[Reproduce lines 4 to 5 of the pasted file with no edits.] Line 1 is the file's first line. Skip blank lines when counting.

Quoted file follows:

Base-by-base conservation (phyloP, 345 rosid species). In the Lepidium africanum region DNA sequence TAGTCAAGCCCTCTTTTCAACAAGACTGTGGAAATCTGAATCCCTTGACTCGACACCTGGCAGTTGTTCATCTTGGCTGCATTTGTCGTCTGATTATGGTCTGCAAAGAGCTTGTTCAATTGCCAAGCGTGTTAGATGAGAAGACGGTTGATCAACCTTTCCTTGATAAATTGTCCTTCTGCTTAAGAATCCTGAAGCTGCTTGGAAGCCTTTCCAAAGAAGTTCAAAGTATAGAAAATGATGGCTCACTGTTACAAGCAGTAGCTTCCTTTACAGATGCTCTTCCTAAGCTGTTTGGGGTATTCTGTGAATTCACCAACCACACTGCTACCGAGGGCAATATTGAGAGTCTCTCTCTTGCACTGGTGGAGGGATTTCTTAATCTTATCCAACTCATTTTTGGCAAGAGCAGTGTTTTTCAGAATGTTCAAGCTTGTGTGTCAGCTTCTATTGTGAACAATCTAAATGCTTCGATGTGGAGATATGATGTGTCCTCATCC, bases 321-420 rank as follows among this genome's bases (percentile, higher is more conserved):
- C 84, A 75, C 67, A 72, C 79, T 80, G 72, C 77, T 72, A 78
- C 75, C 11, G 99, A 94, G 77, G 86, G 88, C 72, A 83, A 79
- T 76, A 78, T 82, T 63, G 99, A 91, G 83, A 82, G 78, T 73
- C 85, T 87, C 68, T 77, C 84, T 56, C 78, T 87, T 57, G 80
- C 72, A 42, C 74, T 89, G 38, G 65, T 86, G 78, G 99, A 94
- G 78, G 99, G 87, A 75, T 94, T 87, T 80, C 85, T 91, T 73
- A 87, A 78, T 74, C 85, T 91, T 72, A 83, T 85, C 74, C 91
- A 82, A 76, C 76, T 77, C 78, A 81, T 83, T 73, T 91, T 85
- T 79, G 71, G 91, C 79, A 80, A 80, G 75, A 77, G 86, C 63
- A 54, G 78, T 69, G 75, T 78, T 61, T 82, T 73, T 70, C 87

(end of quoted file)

- T 76, A 78, T 82, T 63, G 99, A 91, G 83, A 82, G 78, T 73
- C 85, T 87, C 68, T 77, C 84, T 56, C 78, T 87, T 57, G 80